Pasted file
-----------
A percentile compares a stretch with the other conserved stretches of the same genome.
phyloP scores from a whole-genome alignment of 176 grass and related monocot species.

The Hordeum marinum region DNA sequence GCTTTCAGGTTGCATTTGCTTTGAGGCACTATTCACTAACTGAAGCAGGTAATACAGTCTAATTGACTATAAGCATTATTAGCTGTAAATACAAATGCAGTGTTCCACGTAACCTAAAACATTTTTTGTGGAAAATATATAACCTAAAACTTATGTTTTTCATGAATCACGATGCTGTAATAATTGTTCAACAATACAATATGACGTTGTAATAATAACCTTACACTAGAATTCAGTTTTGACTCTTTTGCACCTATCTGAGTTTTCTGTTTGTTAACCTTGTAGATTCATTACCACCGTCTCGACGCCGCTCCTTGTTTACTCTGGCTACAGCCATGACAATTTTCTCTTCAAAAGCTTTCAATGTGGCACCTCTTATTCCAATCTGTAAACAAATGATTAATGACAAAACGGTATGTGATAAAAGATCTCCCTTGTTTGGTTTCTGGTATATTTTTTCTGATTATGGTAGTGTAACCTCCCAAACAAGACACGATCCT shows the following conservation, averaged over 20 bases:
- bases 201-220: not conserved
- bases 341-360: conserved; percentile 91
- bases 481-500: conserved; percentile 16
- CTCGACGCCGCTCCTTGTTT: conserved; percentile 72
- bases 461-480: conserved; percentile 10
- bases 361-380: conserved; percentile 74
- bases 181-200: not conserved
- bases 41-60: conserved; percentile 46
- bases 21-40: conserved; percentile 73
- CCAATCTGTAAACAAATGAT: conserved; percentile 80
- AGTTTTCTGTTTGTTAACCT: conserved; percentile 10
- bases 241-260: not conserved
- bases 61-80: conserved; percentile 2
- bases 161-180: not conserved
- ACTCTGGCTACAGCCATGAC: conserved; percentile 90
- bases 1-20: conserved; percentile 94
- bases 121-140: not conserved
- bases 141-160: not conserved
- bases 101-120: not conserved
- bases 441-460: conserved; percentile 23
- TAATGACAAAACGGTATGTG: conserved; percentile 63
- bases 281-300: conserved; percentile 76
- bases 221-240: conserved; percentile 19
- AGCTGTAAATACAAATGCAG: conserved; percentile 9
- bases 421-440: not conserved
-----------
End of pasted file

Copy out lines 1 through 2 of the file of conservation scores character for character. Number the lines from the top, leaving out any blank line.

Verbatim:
A percentile compares a stretch with the other conserved stretches of the same genome.
phyloP scores from a whole-genome alignment of 176 grass and related monocot species.